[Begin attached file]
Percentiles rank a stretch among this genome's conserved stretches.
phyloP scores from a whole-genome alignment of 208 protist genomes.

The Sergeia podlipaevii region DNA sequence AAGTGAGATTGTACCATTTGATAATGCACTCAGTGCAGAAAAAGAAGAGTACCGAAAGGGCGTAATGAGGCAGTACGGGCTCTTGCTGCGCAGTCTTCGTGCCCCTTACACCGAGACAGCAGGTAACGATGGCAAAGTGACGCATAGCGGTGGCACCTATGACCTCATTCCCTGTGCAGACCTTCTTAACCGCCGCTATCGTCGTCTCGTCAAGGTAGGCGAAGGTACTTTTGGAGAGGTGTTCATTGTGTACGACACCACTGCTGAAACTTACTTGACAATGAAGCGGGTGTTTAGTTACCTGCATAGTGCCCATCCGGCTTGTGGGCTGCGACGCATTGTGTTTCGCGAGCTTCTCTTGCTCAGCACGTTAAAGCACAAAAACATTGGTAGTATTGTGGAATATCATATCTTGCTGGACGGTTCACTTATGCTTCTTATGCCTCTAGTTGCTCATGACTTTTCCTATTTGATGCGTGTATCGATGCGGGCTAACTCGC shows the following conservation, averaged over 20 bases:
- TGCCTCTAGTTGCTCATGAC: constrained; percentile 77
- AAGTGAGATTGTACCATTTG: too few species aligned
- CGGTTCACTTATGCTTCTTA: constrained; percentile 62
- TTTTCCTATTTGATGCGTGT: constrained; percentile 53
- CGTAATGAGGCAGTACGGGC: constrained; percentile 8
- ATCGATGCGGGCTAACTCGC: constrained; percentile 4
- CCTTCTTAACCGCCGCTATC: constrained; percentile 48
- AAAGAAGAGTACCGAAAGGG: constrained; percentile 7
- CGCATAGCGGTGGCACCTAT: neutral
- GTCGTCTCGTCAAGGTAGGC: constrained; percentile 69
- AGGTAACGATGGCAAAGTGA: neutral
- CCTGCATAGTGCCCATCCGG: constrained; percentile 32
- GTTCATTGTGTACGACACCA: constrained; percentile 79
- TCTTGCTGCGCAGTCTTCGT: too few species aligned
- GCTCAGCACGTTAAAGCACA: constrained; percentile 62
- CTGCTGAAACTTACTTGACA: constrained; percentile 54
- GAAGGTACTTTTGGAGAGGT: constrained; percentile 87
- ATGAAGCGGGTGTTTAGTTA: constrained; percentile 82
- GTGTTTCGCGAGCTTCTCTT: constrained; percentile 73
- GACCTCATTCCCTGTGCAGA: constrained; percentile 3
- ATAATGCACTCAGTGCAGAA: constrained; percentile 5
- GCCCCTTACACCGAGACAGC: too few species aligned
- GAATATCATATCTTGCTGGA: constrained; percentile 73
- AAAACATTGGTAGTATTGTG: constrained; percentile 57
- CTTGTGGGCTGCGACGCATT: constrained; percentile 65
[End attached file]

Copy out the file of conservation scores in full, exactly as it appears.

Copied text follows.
Percentiles rank a stretch among this genome's conserved stretches.
phyloP scores from a whole-genome alignment of 208 protist genomes.

The Sergeia podlipaevii region DNA sequence AAGTGAGATTGTACCATTTGATAATGCACTCAGTGCAGAAAAAGAAGAGTACCGAAAGGGCGTAATGAGGCAGTACGGGCTCTTGCTGCGCAGTCTTCGTGCCCCTTACACCGAGACAGCAGGTAACGATGGCAAAGTGACGCATAGCGGTGGCACCTATGACCTCATTCCCTGTGCAGACCTTCTTAACCGCCGCTATCGTCGTCTCGTCAAGGTAGGCGAAGGTACTTTTGGAGAGGTGTTCATTGTGTACGACACCACTGCTGAAACTTACTTGACAATGAAGCGGGTGTTTAGTTACCTGCATAGTGCCCATCCGGCTTGTGGGCTGCGACGCATTGTGTTTCGCGAGCTTCTCTTGCTCAGCACGTTAAAGCACAAAAACATTGGTAGTATTGTGGAATATCATATCTTGCTGGACGGTTCACTTATGCTTCTTATGCCTCTAGTTGCTCATGACTTTTCCTATTTGATGCGTGTATCGATGCGGGCTAACTCGC shows the following conservation, averaged over 20 bases:
- TGCCTCTAGTTGCTCATGAC: constrained; percentile 77
- AAGTGAGATTGTACCATTTG: too few species aligned
- CGGTTCACTTATGCTTCTTA: constrained; percentile 62
- TTTTCCTATTTGATGCGTGT: constrained; percentile 53
- CGTAATGAGGCAGTACGGGC: constrained; percentile 8
- ATCGATGCGGGCTAACTCGC: constrained; percentile 4
- CCTTCTTAACCGCCGCTATC: constrained; percentile 48
- AAAGAAGAGTACCGAAAGGG: constrained; percentile 7
- CGCATAGCGGTGGCACCTAT: neutral
- GTCGTCTCGTCAAGGTAGGC: constrained; percentile 69
- AGGTAACGATGGCAAAGTGA: neutral
- CCTGCATAGTGCCCATCCGG: constrained; percentile 32
- GTTCATTGTGTACGACACCA: constrained; percentile 79
- TCTTGCTGCGCAGTCTTCGT: too few species aligned
- GCTCAGCACGTTAAAGCACA: constrained; percentile 62
- CTGCTGAAACTTACTTGACA: constrained; percentile 54
- GAAGGTACTTTTGGAGAGGT: constrained; percentile 87
- ATGAAGCGGGTGTTTAGTTA: constrained; percentile 82
- GTGTTTCGCGAGCTTCTCTT: constrained; percentile 73
- GACCTCATTCCCTGTGCAGA: constrained; percentile 3
- ATAATGCACTCAGTGCAGAA: constrained; percentile 5
- GCCCCTTACACCGAGACAGC: too few species aligned
- GAATATCATATCTTGCTGGA: constrained; percentile 73
- AAAACATTGGTAGTATTGTG: constrained; percentile 57
- CTTGTGGGCTGCGACGCATT: constrained; percentile 65